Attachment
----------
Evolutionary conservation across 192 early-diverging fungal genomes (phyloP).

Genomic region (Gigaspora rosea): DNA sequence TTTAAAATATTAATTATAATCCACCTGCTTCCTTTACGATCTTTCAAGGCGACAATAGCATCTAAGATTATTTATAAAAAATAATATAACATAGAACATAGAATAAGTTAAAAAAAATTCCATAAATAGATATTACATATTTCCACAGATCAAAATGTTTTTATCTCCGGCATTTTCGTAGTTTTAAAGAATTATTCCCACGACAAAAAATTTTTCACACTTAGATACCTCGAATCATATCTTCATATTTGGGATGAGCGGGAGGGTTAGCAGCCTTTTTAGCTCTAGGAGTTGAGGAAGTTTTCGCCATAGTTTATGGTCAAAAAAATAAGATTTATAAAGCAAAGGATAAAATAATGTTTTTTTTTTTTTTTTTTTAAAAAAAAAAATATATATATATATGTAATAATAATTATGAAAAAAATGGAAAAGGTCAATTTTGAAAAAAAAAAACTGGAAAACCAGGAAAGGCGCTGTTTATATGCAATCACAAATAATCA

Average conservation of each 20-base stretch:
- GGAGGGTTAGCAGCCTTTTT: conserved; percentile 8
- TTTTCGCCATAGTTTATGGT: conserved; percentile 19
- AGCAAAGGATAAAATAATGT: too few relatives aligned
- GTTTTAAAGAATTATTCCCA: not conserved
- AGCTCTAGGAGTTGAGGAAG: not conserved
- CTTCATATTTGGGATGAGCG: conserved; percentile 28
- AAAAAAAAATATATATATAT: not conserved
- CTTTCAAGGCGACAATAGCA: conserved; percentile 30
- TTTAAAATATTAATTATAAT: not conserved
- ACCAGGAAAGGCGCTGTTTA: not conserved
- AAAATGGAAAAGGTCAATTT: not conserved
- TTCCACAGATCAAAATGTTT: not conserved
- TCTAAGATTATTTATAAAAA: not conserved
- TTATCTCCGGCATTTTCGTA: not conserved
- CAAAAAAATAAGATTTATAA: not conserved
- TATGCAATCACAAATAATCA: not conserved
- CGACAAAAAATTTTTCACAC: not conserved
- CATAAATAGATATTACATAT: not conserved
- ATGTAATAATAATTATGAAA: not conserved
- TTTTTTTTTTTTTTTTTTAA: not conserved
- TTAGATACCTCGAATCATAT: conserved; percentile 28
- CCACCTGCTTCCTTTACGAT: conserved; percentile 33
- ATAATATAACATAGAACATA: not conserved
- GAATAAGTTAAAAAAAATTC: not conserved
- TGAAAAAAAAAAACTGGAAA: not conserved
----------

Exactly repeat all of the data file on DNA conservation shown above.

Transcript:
Evolutionary conservation across 192 early-diverging fungal genomes (phyloP).

Genomic region (Gigaspora rosea): DNA sequence TTTAAAATATTAATTATAATCCACCTGCTTCCTTTACGATCTTTCAAGGCGACAATAGCATCTAAGATTATTTATAAAAAATAATATAACATAGAACATAGAATAAGTTAAAAAAAATTCCATAAATAGATATTACATATTTCCACAGATCAAAATGTTTTTATCTCCGGCATTTTCGTAGTTTTAAAGAATTATTCCCACGACAAAAAATTTTTCACACTTAGATACCTCGAATCATATCTTCATATTTGGGATGAGCGGGAGGGTTAGCAGCCTTTTTAGCTCTAGGAGTTGAGGAAGTTTTCGCCATAGTTTATGGTCAAAAAAATAAGATTTATAAAGCAAAGGATAAAATAATGTTTTTTTTTTTTTTTTTTTAAAAAAAAAAATATATATATATATGTAATAATAATTATGAAAAAAATGGAAAAGGTCAATTTTGAAAAAAAAAAACTGGAAAACCAGGAAAGGCGCTGTTTATATGCAATCACAAATAATCA

Average conservation of each 20-base stretch:
- GGAGGGTTAGCAGCCTTTTT: conserved; percentile 8
- TTTTCGCCATAGTTTATGGT: conserved; percentile 19
- AGCAAAGGATAAAATAATGT: too few relatives aligned
- GTTTTAAAGAATTATTCCCA: not conserved
- AGCTCTAGGAGTTGAGGAAG: not conserved
- CTTCATATTTGGGATGAGCG: conserved; percentile 28
- AAAAAAAAATATATATATAT: not conserved
- CTTTCAAGGCGACAATAGCA: conserved; percentile 30
- TTTAAAATATTAATTATAAT: not conserved
- ACCAGGAAAGGCGCTGTTTA: not conserved
- AAAATGGAAAAGGTCAATTT: not conserved
- TTCCACAGATCAAAATGTTT: not conserved
- TCTAAGATTATTTATAAAAA: not conserved
- TTATCTCCGGCATTTTCGTA: not conserved
- CAAAAAAATAAGATTTATAA: not conserved
- TATGCAATCACAAATAATCA: not conserved
- CGACAAAAAATTTTTCACAC: not conserved
- CATAAATAGATATTACATAT: not conserved
- ATGTAATAATAATTATGAAA: not conserved
- TTTTTTTTTTTTTTTTTTAA: not conserved
- TTAGATACCTCGAATCATAT: conserved; percentile 28
- CCACCTGCTTCCTTTACGAT: conserved; percentile 33
- ATAATATAACATAGAACATA: not conserved
- GAATAAGTTAAAAAAAATTC: not conserved
- TGAAAAAAAAAAACTGGAAA: not conserved